The UN says more than 10 million people in Sudan have now fled their homes as war continues

GENEVA — (AP) — The number of internally displaced people in Sudan has reached more than 10 million as war drives about a quarter of the population from their homes, the U.N. migration agency told The Associated Press on Monday.

More than 2 million other people have been driven abroad, mostly to neighboring Chad, South Sudan and Egypt, International Organization for Migration spokesman Mohammedali Abunajela said. The IOM said the internally displaced include 2.8 million who fled their homes before the current war began.

“Imagine a city the size of London being displaced. That’s what it’s like, but it’s happening with the constant threat of crossfire, with famine, disease and brutal ethnic and gender-based violence,” IOM Director-General Amy Pope said in a statement.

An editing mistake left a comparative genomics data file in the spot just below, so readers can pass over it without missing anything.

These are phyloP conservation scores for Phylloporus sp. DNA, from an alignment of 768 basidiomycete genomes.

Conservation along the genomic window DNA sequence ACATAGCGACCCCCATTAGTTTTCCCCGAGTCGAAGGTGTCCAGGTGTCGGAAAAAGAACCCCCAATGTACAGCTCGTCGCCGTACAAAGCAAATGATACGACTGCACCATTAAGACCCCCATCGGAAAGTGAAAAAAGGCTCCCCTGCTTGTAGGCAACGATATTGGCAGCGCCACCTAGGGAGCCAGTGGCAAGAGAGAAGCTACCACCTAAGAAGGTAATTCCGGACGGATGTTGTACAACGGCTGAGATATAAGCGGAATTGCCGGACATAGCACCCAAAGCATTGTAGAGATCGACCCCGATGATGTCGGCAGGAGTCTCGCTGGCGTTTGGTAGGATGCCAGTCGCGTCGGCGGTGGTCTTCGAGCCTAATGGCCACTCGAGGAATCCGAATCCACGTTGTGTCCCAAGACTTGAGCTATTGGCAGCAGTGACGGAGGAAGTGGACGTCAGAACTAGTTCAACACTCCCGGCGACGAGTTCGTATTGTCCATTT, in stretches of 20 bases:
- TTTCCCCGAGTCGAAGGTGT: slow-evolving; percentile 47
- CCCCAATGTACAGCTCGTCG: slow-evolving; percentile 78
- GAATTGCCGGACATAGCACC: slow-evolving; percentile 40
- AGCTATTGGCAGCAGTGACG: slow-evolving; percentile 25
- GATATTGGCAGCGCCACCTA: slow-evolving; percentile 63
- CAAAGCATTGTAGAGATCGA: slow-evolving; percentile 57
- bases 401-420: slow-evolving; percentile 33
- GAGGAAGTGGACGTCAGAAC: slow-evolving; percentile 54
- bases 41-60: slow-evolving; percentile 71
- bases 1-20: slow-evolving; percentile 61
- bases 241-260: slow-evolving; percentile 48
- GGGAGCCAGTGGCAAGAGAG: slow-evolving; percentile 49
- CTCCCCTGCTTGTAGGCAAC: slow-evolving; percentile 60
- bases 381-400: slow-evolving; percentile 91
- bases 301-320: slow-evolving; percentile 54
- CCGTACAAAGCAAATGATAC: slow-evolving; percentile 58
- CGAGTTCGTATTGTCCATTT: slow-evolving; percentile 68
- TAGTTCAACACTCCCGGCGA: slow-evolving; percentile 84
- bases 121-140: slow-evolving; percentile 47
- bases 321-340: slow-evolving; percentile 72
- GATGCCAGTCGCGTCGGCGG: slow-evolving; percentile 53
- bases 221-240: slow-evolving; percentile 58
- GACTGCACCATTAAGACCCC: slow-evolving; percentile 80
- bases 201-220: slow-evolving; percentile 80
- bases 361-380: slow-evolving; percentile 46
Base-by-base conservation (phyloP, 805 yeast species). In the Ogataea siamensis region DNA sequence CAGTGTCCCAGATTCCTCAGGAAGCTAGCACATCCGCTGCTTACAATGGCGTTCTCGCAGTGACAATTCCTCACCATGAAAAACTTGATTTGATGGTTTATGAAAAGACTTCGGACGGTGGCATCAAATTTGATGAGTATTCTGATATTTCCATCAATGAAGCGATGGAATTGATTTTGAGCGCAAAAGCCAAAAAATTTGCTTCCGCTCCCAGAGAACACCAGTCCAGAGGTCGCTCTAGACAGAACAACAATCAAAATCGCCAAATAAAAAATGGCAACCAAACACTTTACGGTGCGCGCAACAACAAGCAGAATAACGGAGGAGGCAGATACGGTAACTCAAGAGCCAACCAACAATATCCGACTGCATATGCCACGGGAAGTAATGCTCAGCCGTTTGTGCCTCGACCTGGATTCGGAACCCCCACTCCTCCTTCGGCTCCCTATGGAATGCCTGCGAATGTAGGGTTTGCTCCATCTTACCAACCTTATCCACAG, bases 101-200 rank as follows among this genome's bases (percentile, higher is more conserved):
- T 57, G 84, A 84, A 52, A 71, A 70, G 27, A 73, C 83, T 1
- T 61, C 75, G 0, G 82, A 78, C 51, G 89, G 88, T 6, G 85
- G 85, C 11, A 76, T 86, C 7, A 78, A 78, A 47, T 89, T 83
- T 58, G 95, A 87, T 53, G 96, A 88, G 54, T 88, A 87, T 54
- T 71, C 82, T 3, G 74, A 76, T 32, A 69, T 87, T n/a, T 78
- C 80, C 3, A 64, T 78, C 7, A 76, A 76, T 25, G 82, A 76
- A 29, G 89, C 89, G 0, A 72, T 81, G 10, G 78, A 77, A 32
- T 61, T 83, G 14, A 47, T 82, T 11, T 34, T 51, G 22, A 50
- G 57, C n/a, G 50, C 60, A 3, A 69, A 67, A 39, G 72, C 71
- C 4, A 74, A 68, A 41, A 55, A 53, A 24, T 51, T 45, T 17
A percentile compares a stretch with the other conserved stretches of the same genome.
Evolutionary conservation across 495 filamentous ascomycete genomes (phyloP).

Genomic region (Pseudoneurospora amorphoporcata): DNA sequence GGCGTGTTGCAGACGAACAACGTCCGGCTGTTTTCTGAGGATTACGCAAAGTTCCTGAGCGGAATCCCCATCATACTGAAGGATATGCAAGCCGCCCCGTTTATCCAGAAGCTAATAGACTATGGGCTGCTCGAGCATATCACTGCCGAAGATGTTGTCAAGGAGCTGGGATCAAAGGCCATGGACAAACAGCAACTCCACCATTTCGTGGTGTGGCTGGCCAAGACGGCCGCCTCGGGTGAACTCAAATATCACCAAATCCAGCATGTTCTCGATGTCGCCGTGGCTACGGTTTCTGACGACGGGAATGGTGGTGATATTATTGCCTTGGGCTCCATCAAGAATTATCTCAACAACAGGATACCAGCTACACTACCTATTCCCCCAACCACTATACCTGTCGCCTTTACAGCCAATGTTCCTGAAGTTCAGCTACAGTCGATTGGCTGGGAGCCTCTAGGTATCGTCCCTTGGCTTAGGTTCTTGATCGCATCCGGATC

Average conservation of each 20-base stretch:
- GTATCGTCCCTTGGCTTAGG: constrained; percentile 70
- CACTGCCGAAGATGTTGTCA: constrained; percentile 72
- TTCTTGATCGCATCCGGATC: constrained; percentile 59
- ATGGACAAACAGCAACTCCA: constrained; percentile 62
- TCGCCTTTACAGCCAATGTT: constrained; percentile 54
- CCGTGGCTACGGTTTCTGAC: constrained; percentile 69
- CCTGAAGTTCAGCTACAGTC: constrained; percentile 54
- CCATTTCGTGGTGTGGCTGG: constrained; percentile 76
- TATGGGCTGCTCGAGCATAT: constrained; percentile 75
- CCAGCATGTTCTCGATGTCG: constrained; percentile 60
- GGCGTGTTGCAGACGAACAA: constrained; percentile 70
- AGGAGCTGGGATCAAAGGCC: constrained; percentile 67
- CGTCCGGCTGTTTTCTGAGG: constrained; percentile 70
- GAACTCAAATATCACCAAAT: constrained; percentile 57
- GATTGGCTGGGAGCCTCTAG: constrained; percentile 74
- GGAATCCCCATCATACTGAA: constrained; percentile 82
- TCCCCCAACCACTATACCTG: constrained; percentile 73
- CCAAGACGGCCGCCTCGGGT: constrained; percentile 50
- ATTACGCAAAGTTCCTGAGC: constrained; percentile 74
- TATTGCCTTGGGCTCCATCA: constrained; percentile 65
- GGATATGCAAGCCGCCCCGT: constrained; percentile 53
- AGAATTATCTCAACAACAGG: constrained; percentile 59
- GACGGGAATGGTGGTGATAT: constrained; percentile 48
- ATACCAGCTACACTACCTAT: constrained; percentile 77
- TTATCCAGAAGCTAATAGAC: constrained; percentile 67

Sudan's latest conflict began in April last year when soaring tensions between the leaders of the military and the paramilitary Rapid Support Forces exploded into open fighting in the capital, Khartoum, and elsewhere in the country.

The war has wrecked Sudan, killing more than 14,000 people and wounding thousands of others, while pushing its population to the brink of famine.

Last month, the U.N. food agency warned the warring parties that there is a serious risk of widespread starvation and death in the vast western region of Darfur and elsewhere in Sudan if they don't allow in humanitarian aid.

Pope called for a unified response from the international community, saying less than one-fifth of the funds the IOM has sought for the response have been delivered.

Together, the number of refugees and internally displaced means that more than a quarter of Sudan’s population of 47 million has fled.


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